Marlon Gobel S/S 11 Show

Marlon Gobel Spring / Summer 2011 Show

Photos: Arianna Gross for
Text: Jonathan Shia

It was dimmer than usual in the Grill Room at the Four Seasons when up-and-comer Marlon Gobel showed his Spring 2011 collection on a rainy Sunday afternoon. The menswear designer, an alum of both Thom Browne and Michael Bastian, lodestars of very American design, chose a setting evocative of decades of power lunches and corporate might for his second collection, a group of looks that harkened back to iconic ideals of American strength, from bankers and lumberjacks to fighter pilots and cowboys. Gobel’s show was easily the most sophisticated of the week, the guests in their Upper East Side weekend clothes sipping water as they perched on the lined-up banquets. The conversation hummed, rather than roared, as if the location itself were a warning against poor manners; even the dressers backstage talked in hushed whispers. The clothes themselves were sophisticated and sharp, from the white latticework jacket that opened the show to the “American forest sweater,” with an image of a simple wooden house surrounded by trees. Checked suits and madras shirts recalled visions of power from the worlds of industry and the frontier, while pullovers depicting ocean waves and a print of fighter jets evoked more modern paragons. Candy-colored sunglasses, belts, and watches from Nooka added a contemporary grace note. The model in the final look, a navy tuxedo, was accompanied by a woman with pulled-back hair in a white blouse and navy skirt, whom he helped up and down the stairs as the cameras flashed. The pair made eye contact halfway down the runway and smiled at each other, as if reminding themselves that, as Americans, they should never take anything too seriously. “I was thinking about this idea of Mr. America,” Gobel explained about his inspiration for the collection after the show. “He was a titan of industry, charm, and manners.” Individual items were responses to specific thoughts; the forest sweater, for example, came from the idea that “every guy wants a little country home.” And Gobel described the show’s three key “accessories”— an army green Stanley lunchbox with attached thermos, a briefcase handcuffed to a model’s wrist, and that gorgeous girl at the end—thus: “It’s the three things every American man needs: a healthy lunch, to be organized, and a woman with him to help take care of him.”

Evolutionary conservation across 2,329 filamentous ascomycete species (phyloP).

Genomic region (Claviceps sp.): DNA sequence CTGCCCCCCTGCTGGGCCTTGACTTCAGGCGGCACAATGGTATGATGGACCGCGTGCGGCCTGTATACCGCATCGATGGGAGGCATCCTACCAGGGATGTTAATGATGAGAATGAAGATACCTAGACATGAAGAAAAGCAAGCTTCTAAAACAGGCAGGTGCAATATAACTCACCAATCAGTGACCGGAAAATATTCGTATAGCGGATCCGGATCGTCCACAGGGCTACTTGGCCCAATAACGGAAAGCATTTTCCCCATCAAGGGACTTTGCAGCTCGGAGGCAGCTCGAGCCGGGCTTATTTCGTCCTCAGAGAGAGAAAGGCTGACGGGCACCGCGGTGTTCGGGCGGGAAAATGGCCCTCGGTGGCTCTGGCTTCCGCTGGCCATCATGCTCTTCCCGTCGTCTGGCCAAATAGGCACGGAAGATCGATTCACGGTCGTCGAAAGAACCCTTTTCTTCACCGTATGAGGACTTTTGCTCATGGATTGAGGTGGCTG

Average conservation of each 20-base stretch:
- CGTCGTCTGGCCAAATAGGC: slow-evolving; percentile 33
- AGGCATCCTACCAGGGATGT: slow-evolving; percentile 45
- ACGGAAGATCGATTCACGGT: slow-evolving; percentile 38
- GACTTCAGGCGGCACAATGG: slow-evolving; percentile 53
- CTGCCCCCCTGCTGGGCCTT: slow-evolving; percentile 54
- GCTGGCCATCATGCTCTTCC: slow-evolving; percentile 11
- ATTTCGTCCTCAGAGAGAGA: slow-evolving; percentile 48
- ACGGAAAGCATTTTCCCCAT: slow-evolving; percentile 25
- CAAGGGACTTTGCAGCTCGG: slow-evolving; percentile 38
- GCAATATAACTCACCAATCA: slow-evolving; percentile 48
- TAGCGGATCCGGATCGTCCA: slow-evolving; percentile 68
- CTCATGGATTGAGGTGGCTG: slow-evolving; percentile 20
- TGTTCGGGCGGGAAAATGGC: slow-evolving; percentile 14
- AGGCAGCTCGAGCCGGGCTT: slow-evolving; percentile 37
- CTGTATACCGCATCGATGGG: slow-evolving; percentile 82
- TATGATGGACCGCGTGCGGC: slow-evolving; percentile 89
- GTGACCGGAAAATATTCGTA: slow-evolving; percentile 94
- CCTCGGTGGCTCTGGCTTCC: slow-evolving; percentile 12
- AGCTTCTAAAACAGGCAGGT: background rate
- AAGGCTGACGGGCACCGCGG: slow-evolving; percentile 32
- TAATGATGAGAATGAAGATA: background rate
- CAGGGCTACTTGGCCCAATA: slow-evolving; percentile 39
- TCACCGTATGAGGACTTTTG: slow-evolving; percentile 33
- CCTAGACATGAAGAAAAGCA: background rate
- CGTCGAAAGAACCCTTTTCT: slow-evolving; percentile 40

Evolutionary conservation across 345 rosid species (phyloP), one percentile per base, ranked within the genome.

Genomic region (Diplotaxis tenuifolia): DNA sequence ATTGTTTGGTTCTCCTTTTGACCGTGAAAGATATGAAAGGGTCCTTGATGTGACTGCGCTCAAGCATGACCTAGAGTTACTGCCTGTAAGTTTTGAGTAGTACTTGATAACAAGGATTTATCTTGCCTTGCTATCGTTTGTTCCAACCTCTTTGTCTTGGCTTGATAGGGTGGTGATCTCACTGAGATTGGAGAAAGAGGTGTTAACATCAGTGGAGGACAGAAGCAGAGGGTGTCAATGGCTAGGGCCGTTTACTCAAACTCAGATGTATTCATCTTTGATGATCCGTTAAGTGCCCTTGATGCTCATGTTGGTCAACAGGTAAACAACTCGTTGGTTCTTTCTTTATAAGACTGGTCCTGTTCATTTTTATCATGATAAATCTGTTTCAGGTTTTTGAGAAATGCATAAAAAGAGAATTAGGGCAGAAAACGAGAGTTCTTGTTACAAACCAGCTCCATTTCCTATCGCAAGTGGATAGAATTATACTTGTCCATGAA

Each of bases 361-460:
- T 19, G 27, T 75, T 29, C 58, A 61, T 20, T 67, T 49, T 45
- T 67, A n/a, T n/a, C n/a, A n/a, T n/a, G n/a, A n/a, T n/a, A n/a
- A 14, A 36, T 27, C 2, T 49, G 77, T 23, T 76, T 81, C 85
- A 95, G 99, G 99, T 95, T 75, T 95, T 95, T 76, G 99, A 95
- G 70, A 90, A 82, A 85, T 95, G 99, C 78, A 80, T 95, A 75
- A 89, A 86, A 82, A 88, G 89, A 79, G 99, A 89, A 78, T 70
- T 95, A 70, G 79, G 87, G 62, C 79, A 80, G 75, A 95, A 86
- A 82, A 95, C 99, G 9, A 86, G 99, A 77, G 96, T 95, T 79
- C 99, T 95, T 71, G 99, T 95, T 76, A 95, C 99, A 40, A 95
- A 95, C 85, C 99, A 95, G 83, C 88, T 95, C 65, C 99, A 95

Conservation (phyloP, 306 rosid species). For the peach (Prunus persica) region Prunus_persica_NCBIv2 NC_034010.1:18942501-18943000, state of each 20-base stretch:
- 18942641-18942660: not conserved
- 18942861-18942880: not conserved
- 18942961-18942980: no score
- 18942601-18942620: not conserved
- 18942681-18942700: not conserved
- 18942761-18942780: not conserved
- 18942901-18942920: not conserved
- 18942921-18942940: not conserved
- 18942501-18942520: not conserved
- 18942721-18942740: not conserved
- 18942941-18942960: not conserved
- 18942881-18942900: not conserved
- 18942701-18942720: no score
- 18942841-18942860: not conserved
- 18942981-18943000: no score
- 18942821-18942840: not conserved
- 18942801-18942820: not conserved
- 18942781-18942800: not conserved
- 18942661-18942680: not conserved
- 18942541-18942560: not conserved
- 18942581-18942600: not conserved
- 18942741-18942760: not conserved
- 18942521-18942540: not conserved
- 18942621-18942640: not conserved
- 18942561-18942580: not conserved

1-The designer with Jamie Jewitt, Tyler Kenyon
2-Roger Frampton
3-Ellis McCreadie
4-Vote handkerchief
5-Roger and Elia Cometti
6-Patrick Kafka and Arthur Sales
7-Eian Scully, Matt Brewer both Major Models
8-Jae Yoo/Major, Remy/Request

See the full collection at Marlon Gobel at

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